Today my main task on the farm has been hedgecutting. There is only a few days left of hedgecutting season, as it is illegal to cut farm hedgerows from 1st of March onwards to protect nesting birds.
We purchased a new (well second hand) hedgecutter recently. The old one only had a 4.5m reach and had spool valves (hydraulic controls) which came through the back window of the tractor. This meant turning round to operate the machine, so gave the operator neck ache.
The new mower (the official name for a hedgecutter that attaches to a tracotr is a ‘reach mower’) has 6.5m of reach, electric controls and boot flails. Boot flails leave a neat finnish on the hedge and are good for cutting the fine annual growth of a hedge. The old machine had a ‘Bushwacker’ head which was more suited to cutting thick branches.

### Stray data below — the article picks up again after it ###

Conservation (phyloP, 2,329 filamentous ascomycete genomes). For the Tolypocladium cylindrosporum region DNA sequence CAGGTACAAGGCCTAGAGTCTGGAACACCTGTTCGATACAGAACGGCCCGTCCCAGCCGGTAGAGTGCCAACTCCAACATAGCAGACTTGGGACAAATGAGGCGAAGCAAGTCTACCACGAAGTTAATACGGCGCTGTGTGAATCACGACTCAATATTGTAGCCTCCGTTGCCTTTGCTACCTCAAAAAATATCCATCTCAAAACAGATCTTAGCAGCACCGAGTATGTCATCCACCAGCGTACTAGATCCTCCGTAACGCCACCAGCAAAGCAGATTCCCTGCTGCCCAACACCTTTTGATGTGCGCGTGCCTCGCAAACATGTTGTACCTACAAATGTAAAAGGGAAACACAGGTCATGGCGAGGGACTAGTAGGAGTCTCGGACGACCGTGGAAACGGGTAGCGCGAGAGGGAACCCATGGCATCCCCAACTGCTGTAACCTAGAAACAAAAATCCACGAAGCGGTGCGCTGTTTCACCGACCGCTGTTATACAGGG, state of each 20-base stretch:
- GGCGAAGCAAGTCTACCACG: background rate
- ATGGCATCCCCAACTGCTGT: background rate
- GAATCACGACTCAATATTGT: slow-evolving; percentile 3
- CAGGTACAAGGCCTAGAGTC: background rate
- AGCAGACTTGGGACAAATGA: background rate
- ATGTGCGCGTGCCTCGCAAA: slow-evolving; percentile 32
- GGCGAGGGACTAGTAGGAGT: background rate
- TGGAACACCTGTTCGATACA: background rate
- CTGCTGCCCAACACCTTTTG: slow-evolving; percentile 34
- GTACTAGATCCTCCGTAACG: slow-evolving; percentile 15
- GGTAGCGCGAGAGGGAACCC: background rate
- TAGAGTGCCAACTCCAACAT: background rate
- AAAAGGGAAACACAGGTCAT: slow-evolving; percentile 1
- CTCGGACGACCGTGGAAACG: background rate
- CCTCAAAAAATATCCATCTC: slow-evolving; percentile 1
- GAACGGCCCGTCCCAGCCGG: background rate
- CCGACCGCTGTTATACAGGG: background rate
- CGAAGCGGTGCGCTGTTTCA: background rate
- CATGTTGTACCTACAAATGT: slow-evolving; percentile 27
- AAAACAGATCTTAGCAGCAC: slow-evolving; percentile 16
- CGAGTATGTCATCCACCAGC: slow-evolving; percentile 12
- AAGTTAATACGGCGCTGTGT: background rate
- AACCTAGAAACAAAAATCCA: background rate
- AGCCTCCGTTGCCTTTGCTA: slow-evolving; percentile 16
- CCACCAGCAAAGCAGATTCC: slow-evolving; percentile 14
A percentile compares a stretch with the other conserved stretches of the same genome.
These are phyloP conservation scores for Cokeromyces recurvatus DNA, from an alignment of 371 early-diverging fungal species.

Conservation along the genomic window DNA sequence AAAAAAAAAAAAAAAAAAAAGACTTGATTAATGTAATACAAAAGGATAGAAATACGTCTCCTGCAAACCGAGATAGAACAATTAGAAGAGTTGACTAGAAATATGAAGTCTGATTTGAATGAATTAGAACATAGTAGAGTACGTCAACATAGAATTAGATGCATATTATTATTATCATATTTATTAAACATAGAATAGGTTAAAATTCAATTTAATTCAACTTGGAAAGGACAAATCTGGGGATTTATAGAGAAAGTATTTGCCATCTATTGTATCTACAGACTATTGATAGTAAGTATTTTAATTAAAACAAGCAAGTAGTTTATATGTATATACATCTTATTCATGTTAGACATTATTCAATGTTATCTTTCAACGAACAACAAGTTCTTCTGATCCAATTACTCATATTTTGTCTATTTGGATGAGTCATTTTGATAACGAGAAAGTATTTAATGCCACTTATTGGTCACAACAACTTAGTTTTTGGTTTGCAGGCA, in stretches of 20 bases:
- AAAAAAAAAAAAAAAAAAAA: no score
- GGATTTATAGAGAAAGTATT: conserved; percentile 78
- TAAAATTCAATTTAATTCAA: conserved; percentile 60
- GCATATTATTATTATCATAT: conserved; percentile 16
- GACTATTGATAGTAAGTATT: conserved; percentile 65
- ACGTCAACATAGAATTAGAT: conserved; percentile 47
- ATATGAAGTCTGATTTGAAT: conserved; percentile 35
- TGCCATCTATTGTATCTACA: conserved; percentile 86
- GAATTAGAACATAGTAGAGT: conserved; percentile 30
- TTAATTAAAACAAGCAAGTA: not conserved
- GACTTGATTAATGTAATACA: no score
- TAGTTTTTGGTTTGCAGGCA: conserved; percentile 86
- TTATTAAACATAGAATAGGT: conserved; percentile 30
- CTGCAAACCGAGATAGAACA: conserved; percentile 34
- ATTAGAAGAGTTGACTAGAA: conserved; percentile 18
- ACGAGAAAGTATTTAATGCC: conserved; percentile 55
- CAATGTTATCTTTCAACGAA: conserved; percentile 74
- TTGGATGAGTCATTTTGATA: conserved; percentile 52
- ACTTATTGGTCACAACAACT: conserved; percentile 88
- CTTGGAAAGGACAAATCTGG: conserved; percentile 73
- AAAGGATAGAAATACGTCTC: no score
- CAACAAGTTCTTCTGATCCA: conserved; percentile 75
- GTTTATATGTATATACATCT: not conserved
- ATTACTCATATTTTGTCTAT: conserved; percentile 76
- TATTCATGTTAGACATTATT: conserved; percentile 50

It’s a slow job cutting the hedges, but throughout the winter the farm has the available labour to undertate the task. We have one more hedge to cut next week and then the farm will be looking all trim and tidy.
We prefer to trim the hedges later in the winter so that the berrys are available for the birds through the coldest months. By March there is often other foodstuffs becoming available for the birds.
Leaking Hydraulic Ram
When ever a second hand piece of equipment is purchased, there is always some unknown about its condition. We have been really pleased with the new mower. The only thing really is a small leak on one of the hydraulic rams and a seal on the gearbox. They are just small repairs and will get done before we need the machine again in the summer time. During August we use the mower to cut the grass on the ditch sides to make way for the excavator to clean the ditches out. Drainage is very important here in the low lying fields of the Vale of York. Each ditch must be mown and de-silted annually to keep the drainage system working effectively.